A choice that makes the difference

#3 Ocellus & Chitkin © What to Do?

“But, Cello, you’re right.” Chitkin mouthed at me.  “We’re going to have to figure out how to get away from here.”

But that was not so easy, oh no!  When one of the girls, Amari, tried to escape, she was quickly caught.  The Mandis dragged her into a clearing under the trees so that we all could see what happened when you tried to escape.

The Mandis took turns stinging her, and beating her and snapping their horrid mandibles at her.  Gratch! Gratch!  We all jumped then held and stroked each other, shaking so badly that leaves trembled at our feet.  It was horrible…and terrifying!

The Mandis left Amari where she was, sobbing and bleeding on the ground.  “No one, NO ONE! leaves without permission from one of the Mandis.  OR ELSE!  Gratch!”

We really didn’t know how long we had been at the coco farm but we knew it had been a long time.  Every day we were forced to get going before the sun had a chance to warm us up and allow us to move normally.  Everybody knew you couldn’t do much until you were warm.  What colony did these Mandis come from?!

We slaved away swinging and cutting, and getting cut.  There were cries of pain and the scent of fear every where.  There was no relief and, even worse than that, there was no hope.  No hope of getting away, no hope of a break, nor being able to go to school, read or play.  Oh no, no fun.

At night we dragged ourselves back to our cell and were thrown the tiniest pieces of what they called food.  There wasn’t any sugar-lerp here.  We were all crammed in, very hot, tired and aching all over.  We certainly weren’t getting any pay for all of this brutal work, even though that had been the promise.  But one thing we had in our cell was Chitkin’s memory.  And what a life-saver it was.

You see, Chitkin could remember every word she’d ever been told and she could imitate pretty well anyone.  We couldn’t just go to sleep but we had no strength left to argue about whose legs were where.

One night, Chitkin decided to help out the best way she knew how.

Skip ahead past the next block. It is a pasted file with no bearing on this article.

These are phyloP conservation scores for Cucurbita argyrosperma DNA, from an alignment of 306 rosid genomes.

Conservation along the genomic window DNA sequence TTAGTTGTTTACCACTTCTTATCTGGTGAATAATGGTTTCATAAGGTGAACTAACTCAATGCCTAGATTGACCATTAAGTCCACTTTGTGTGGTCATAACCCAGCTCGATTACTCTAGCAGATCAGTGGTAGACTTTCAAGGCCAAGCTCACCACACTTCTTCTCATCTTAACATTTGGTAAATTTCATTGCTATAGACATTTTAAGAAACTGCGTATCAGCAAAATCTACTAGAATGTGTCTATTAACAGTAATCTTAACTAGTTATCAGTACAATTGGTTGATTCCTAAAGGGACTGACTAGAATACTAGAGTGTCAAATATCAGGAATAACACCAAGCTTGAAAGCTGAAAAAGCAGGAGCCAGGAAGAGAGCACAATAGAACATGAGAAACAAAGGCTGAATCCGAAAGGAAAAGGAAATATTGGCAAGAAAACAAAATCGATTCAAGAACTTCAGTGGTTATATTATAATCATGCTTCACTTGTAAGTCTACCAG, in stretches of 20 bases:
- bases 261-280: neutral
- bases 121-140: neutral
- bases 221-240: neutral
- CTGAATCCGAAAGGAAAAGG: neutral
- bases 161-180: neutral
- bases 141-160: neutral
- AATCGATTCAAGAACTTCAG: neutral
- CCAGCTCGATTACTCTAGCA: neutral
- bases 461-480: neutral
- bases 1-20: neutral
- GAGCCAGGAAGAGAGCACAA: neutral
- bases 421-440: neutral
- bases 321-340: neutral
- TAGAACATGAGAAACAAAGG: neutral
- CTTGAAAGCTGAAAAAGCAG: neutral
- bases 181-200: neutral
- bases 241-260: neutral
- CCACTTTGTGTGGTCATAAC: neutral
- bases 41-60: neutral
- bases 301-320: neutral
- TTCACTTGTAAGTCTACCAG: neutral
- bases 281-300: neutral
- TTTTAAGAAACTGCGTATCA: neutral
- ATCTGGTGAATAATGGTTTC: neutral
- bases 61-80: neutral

“I’ll tell you about sugar-lerp”, said Chitkin, but not in her own voice but in a voice I’d never forget:  it was Gramma Feebly’s voice!

Everyone stopped chattering, stunned that this voice, old and crackling, though easy to understand, was coming from Chitkin.  No surprise to me, but I was happy to hear the voice of an old friend.  Ooo!  I felt even more homesick than ever at that moment.

“You young ones are going through a terrible time, I know”, said Gramma Feebly.  “But, you can’t just think about how horrible this is all the time.  Now that the brush and dirt clods have us barricaded in, and now that the dust has settled - Yes, I know, Mandisa,  all over us! - so, now that the dust has settled, lets listen to a story from another place so that we can forget about this place, for a while.”

“The food - yes,  I know, I know.  The food that we get here is not great.  But at least it’s food.  Now when I was your age, we used to have a really good arrangement with the Aphids:  we would protect them from anybody trying to hurt them and they would offer us sugar-lerp.  Oh, you don’t know about sugar-lerp?  Well, lemme tell you, it’s one of the best treats you’ll ever taste!”,continued Gramma Feebly.

“I dunno exactly how they make it, but one day I was told by my Gramma to come along with her for a special treat.  That sounded just fine to me, so, off we went up to where the Aphids lived and worked, not too far from our home.

We had to do a lot of climbing - but you know how good we all are at climbing! - and soon we were being checked-out by our sisters and then allowed to stand in line for the treat.

When it was finally our turn, I couldn’t believe what the Aphids had brought us.  There, glistening in the sun, was a perfect, mouth-sized, amber-coloured drop.

My Gramma moved closer and showed me how to take the whole drop and swallow it in one go!  Wow!  My Gramma smiled and kept on smiling as she pulled me closer for my turn.

Sugar-lerp was way beyond anything I’d ever had.  You know what dinner’s like:  kinda the same stuff almost all the time.   Yes, especially here, Lehana, I know.  Well,  the taste of sugar-lerp is like sitting under a water fall that is made of the sweetest sugar, with a hint of bitter taste skipping through the background, like a stone across the water, and all of it bursting like a bubble of giddiness, making everybody who tastes it smile from twitcher to twitcher.”, Gramma Feebly ended.

“Now, get some sleep and dream of eating sugar-lerp.”

“No talking!  No noise!”  Gratch!

END #3